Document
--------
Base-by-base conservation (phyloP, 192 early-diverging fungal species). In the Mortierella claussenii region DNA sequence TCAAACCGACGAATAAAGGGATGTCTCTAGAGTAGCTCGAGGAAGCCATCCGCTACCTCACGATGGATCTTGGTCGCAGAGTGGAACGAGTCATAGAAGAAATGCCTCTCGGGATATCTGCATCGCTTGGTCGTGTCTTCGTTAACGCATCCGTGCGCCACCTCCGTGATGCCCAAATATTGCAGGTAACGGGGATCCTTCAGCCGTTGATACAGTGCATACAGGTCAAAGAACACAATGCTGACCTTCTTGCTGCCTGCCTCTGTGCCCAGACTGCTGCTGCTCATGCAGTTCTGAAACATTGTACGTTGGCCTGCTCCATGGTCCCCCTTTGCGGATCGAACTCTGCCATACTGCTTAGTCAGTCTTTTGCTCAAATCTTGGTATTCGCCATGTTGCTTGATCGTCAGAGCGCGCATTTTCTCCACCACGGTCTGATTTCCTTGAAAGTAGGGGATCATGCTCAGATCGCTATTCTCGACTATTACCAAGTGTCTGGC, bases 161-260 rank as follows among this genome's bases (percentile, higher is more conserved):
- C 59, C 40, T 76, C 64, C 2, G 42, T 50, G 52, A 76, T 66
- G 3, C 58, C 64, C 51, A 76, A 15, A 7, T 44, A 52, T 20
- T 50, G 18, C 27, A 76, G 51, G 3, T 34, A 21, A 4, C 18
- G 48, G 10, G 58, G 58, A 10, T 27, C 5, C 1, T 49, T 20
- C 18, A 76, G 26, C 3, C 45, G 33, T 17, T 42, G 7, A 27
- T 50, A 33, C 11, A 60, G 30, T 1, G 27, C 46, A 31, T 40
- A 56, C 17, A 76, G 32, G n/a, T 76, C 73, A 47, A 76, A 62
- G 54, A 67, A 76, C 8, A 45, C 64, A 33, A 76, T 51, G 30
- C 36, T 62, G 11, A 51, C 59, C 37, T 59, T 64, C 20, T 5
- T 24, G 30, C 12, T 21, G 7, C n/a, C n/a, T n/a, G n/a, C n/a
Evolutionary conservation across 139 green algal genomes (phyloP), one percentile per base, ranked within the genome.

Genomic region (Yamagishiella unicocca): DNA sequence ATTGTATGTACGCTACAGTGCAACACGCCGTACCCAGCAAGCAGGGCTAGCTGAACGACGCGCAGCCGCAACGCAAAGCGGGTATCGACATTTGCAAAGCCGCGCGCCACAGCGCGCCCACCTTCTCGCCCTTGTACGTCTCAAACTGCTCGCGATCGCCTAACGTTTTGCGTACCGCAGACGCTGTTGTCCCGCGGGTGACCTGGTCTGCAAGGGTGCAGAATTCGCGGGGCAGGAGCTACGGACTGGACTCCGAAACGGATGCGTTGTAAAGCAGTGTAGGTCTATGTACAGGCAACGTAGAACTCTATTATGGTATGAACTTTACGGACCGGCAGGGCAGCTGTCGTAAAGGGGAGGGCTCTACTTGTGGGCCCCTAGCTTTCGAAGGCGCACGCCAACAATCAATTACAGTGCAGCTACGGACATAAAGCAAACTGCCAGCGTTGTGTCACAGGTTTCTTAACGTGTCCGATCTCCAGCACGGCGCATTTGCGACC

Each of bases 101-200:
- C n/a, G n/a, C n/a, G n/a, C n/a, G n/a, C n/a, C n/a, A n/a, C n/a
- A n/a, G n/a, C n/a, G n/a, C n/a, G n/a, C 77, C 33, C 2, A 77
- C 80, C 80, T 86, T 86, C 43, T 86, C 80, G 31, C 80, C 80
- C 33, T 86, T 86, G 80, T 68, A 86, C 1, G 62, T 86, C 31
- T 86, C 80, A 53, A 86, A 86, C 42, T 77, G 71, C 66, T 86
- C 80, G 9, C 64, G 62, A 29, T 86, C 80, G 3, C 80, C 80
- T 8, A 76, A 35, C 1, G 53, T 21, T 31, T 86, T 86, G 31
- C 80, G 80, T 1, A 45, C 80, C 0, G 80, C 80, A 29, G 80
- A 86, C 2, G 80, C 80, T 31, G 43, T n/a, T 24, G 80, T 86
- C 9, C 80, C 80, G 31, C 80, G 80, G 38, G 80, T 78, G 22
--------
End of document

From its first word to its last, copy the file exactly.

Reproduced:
Base-by-base conservation (phyloP, 192 early-diverging fungal species). In the Mortierella claussenii region DNA sequence TCAAACCGACGAATAAAGGGATGTCTCTAGAGTAGCTCGAGGAAGCCATCCGCTACCTCACGATGGATCTTGGTCGCAGAGTGGAACGAGTCATAGAAGAAATGCCTCTCGGGATATCTGCATCGCTTGGTCGTGTCTTCGTTAACGCATCCGTGCGCCACCTCCGTGATGCCCAAATATTGCAGGTAACGGGGATCCTTCAGCCGTTGATACAGTGCATACAGGTCAAAGAACACAATGCTGACCTTCTTGCTGCCTGCCTCTGTGCCCAGACTGCTGCTGCTCATGCAGTTCTGAAACATTGTACGTTGGCCTGCTCCATGGTCCCCCTTTGCGGATCGAACTCTGCCATACTGCTTAGTCAGTCTTTTGCTCAAATCTTGGTATTCGCCATGTTGCTTGATCGTCAGAGCGCGCATTTTCTCCACCACGGTCTGATTTCCTTGAAAGTAGGGGATCATGCTCAGATCGCTATTCTCGACTATTACCAAGTGTCTGGC, bases 161-260 rank as follows among this genome's bases (percentile, higher is more conserved):
- C 59, C 40, T 76, C 64, C 2, G 42, T 50, G 52, A 76, T 66
- G 3, C 58, C 64, C 51, A 76, A 15, A 7, T 44, A 52, T 20
- T 50, G 18, C 27, A 76, G 51, G 3, T 34, A 21, A 4, C 18
- G 48, G 10, G 58, G 58, A 10, T 27, C 5, C 1, T 49, T 20
- C 18, A 76, G 26, C 3, C 45, G 33, T 17, T 42, G 7, A 27
- T 50, A 33, C 11, A 60, G 30, T 1, G 27, C 46, A 31, T 40
- A 56, C 17, A 76, G 32, G n/a, T 76, C 73, A 47, A 76, A 62
- G 54, A 67, A 76, C 8, A 45, C 64, A 33, A 76, T 51, G 30
- C 36, T 62, G 11, A 51, C 59, C 37, T 59, T 64, C 20, T 5
- T 24, G 30, C 12, T 21, G 7, C n/a, C n/a, T n/a, G n/a, C n/a
Evolutionary conservation across 139 green algal genomes (phyloP), one percentile per base, ranked within the genome.

Genomic region (Yamagishiella unicocca): DNA sequence ATTGTATGTACGCTACAGTGCAACACGCCGTACCCAGCAAGCAGGGCTAGCTGAACGACGCGCAGCCGCAACGCAAAGCGGGTATCGACATTTGCAAAGCCGCGCGCCACAGCGCGCCCACCTTCTCGCCCTTGTACGTCTCAAACTGCTCGCGATCGCCTAACGTTTTGCGTACCGCAGACGCTGTTGTCCCGCGGGTGACCTGGTCTGCAAGGGTGCAGAATTCGCGGGGCAGGAGCTACGGACTGGACTCCGAAACGGATGCGTTGTAAAGCAGTGTAGGTCTATGTACAGGCAACGTAGAACTCTATTATGGTATGAACTTTACGGACCGGCAGGGCAGCTGTCGTAAAGGGGAGGGCTCTACTTGTGGGCCCCTAGCTTTCGAAGGCGCACGCCAACAATCAATTACAGTGCAGCTACGGACATAAAGCAAACTGCCAGCGTTGTGTCACAGGTTTCTTAACGTGTCCGATCTCCAGCACGGCGCATTTGCGACC

Each of bases 101-200:
- C n/a, G n/a, C n/a, G n/a, C n/a, G n/a, C n/a, C n/a, A n/a, C n/a
- A n/a, G n/a, C n/a, G n/a, C n/a, G n/a, C 77, C 33, C 2, A 77
- C 80, C 80, T 86, T 86, C 43, T 86, C 80, G 31, C 80, C 80
- C 33, T 86, T 86, G 80, T 68, A 86, C 1, G 62, T 86, C 31
- T 86, C 80, A 53, A 86, A 86, C 42, T 77, G 71, C 66, T 86
- C 80, G 9, C 64, G 62, A 29, T 86, C 80, G 3, C 80, C 80
- T 8, A 76, A 35, C 1, G 53, T 21, T 31, T 86, T 86, G 31
- C 80, G 80, T 1, A 45, C 80, C 0, G 80, C 80, A 29, G 80
- A 86, C 2, G 80, C 80, T 31, G 43, T n/a, T 24, G 80, T 86
- C 9, C 80, C 80, G 31, C 80, G 80, G 38, G 80, T 78, G 22